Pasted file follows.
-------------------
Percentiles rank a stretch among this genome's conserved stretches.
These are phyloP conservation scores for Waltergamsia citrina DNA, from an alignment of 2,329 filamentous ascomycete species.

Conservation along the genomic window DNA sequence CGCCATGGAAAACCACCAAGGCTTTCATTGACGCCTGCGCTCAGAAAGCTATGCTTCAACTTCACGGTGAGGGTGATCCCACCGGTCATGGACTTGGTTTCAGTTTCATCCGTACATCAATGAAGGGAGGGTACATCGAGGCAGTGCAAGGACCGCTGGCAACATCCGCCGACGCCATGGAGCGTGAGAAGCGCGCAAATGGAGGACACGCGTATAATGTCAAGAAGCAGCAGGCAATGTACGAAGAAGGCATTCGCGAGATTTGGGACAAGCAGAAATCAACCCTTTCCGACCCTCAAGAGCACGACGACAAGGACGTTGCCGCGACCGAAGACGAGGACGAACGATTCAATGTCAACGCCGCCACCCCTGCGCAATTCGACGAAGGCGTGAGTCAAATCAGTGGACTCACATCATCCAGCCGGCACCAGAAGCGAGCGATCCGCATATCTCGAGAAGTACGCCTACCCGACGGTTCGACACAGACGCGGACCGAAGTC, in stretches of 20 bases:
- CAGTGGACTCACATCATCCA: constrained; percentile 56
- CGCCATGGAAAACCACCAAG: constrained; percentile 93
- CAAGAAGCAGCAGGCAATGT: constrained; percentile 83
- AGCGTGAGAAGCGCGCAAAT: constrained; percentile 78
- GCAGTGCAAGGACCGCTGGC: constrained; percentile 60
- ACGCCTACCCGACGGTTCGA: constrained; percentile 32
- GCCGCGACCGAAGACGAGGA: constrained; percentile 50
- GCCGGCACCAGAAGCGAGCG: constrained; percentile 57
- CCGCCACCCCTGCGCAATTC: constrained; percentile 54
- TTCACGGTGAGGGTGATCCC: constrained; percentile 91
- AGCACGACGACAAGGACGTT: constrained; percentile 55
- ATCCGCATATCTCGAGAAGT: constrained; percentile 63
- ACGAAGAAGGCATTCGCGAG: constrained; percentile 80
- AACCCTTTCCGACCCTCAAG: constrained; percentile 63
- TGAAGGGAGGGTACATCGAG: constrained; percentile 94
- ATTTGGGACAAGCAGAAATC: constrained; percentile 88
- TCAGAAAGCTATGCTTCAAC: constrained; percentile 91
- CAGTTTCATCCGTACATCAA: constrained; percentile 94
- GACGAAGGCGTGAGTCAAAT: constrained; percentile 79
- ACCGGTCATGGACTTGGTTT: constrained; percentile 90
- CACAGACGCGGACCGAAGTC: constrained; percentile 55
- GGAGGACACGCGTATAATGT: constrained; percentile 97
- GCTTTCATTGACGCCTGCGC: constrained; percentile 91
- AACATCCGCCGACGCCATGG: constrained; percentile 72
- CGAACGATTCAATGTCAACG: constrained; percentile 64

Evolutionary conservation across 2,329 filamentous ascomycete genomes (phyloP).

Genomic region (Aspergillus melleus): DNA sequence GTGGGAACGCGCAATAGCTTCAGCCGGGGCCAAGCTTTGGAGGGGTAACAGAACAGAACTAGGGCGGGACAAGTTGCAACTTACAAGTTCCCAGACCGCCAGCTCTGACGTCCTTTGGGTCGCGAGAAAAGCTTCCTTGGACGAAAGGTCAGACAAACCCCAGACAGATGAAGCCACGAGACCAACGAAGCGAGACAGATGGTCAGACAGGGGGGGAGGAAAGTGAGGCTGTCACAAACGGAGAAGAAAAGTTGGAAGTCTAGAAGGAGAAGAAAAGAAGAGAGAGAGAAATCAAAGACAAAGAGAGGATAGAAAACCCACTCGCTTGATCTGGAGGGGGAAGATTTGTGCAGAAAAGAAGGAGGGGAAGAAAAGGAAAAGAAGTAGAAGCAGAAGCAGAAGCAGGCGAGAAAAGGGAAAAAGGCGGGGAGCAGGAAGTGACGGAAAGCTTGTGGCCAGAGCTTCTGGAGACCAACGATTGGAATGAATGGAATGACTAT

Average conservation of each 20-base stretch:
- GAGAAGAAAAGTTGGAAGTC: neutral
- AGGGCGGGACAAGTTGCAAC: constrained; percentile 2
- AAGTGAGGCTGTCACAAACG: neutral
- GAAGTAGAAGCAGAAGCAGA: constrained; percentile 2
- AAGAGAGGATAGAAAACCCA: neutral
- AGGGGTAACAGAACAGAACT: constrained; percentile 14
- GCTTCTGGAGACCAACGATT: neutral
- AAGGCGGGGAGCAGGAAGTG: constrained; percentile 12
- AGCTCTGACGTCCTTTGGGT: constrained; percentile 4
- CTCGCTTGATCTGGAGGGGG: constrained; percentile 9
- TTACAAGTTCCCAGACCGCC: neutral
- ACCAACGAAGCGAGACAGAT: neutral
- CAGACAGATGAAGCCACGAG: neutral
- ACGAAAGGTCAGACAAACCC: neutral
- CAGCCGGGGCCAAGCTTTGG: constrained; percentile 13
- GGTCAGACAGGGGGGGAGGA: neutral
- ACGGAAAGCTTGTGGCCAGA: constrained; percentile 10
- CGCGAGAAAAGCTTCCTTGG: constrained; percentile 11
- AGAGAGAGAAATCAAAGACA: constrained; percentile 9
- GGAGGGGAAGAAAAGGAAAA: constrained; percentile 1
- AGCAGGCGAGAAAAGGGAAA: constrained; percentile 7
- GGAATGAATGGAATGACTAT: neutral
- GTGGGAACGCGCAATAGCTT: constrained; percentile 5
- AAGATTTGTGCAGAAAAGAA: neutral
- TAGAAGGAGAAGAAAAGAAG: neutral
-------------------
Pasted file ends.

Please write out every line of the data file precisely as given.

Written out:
Percentiles rank a stretch among this genome's conserved stretches.
These are phyloP conservation scores for Waltergamsia citrina DNA, from an alignment of 2,329 filamentous ascomycete species.

Conservation along the genomic window DNA sequence CGCCATGGAAAACCACCAAGGCTTTCATTGACGCCTGCGCTCAGAAAGCTATGCTTCAACTTCACGGTGAGGGTGATCCCACCGGTCATGGACTTGGTTTCAGTTTCATCCGTACATCAATGAAGGGAGGGTACATCGAGGCAGTGCAAGGACCGCTGGCAACATCCGCCGACGCCATGGAGCGTGAGAAGCGCGCAAATGGAGGACACGCGTATAATGTCAAGAAGCAGCAGGCAATGTACGAAGAAGGCATTCGCGAGATTTGGGACAAGCAGAAATCAACCCTTTCCGACCCTCAAGAGCACGACGACAAGGACGTTGCCGCGACCGAAGACGAGGACGAACGATTCAATGTCAACGCCGCCACCCCTGCGCAATTCGACGAAGGCGTGAGTCAAATCAGTGGACTCACATCATCCAGCCGGCACCAGAAGCGAGCGATCCGCATATCTCGAGAAGTACGCCTACCCGACGGTTCGACACAGACGCGGACCGAAGTC, in stretches of 20 bases:
- CAGTGGACTCACATCATCCA: constrained; percentile 56
- CGCCATGGAAAACCACCAAG: constrained; percentile 93
- CAAGAAGCAGCAGGCAATGT: constrained; percentile 83
- AGCGTGAGAAGCGCGCAAAT: constrained; percentile 78
- GCAGTGCAAGGACCGCTGGC: constrained; percentile 60
- ACGCCTACCCGACGGTTCGA: constrained; percentile 32
- GCCGCGACCGAAGACGAGGA: constrained; percentile 50
- GCCGGCACCAGAAGCGAGCG: constrained; percentile 57
- CCGCCACCCCTGCGCAATTC: constrained; percentile 54
- TTCACGGTGAGGGTGATCCC: constrained; percentile 91
- AGCACGACGACAAGGACGTT: constrained; percentile 55
- ATCCGCATATCTCGAGAAGT: constrained; percentile 63
- ACGAAGAAGGCATTCGCGAG: constrained; percentile 80
- AACCCTTTCCGACCCTCAAG: constrained; percentile 63
- TGAAGGGAGGGTACATCGAG: constrained; percentile 94
- ATTTGGGACAAGCAGAAATC: constrained; percentile 88
- TCAGAAAGCTATGCTTCAAC: constrained; percentile 91
- CAGTTTCATCCGTACATCAA: constrained; percentile 94
- GACGAAGGCGTGAGTCAAAT: constrained; percentile 79
- ACCGGTCATGGACTTGGTTT: constrained; percentile 90
- CACAGACGCGGACCGAAGTC: constrained; percentile 55
- GGAGGACACGCGTATAATGT: constrained; percentile 97
- GCTTTCATTGACGCCTGCGC: constrained; percentile 91
- AACATCCGCCGACGCCATGG: constrained; percentile 72
- CGAACGATTCAATGTCAACG: constrained; percentile 64

Evolutionary conservation across 2,329 filamentous ascomycete genomes (phyloP).

Genomic region (Aspergillus melleus): DNA sequence GTGGGAACGCGCAATAGCTTCAGCCGGGGCCAAGCTTTGGAGGGGTAACAGAACAGAACTAGGGCGGGACAAGTTGCAACTTACAAGTTCCCAGACCGCCAGCTCTGACGTCCTTTGGGTCGCGAGAAAAGCTTCCTTGGACGAAAGGTCAGACAAACCCCAGACAGATGAAGCCACGAGACCAACGAAGCGAGACAGATGGTCAGACAGGGGGGGAGGAAAGTGAGGCTGTCACAAACGGAGAAGAAAAGTTGGAAGTCTAGAAGGAGAAGAAAAGAAGAGAGAGAGAAATCAAAGACAAAGAGAGGATAGAAAACCCACTCGCTTGATCTGGAGGGGGAAGATTTGTGCAGAAAAGAAGGAGGGGAAGAAAAGGAAAAGAAGTAGAAGCAGAAGCAGAAGCAGGCGAGAAAAGGGAAAAAGGCGGGGAGCAGGAAGTGACGGAAAGCTTGTGGCCAGAGCTTCTGGAGACCAACGATTGGAATGAATGGAATGACTAT

Average conservation of each 20-base stretch:
- GAGAAGAAAAGTTGGAAGTC: neutral
- AGGGCGGGACAAGTTGCAAC: constrained; percentile 2
- AAGTGAGGCTGTCACAAACG: neutral
- GAAGTAGAAGCAGAAGCAGA: constrained; percentile 2
- AAGAGAGGATAGAAAACCCA: neutral
- AGGGGTAACAGAACAGAACT: constrained; percentile 14
- GCTTCTGGAGACCAACGATT: neutral
- AAGGCGGGGAGCAGGAAGTG: constrained; percentile 12
- AGCTCTGACGTCCTTTGGGT: constrained; percentile 4
- CTCGCTTGATCTGGAGGGGG: constrained; percentile 9
- TTACAAGTTCCCAGACCGCC: neutral
- ACCAACGAAGCGAGACAGAT: neutral
- CAGACAGATGAAGCCACGAG: neutral
- ACGAAAGGTCAGACAAACCC: neutral
- CAGCCGGGGCCAAGCTTTGG: constrained; percentile 13
- GGTCAGACAGGGGGGGAGGA: neutral
- ACGGAAAGCTTGTGGCCAGA: constrained; percentile 10
- CGCGAGAAAAGCTTCCTTGG: constrained; percentile 11
- AGAGAGAGAAATCAAAGACA: constrained; percentile 9
- GGAGGGGAAGAAAAGGAAAA: constrained; percentile 1
- AGCAGGCGAGAAAAGGGAAA: constrained; percentile 7
- GGAATGAATGGAATGACTAT: neutral
- GTGGGAACGCGCAATAGCTT: constrained; percentile 5
- AAGATTTGTGCAGAAAAGAA: neutral
- TAGAAGGAGAAGAAAAGAAG: neutral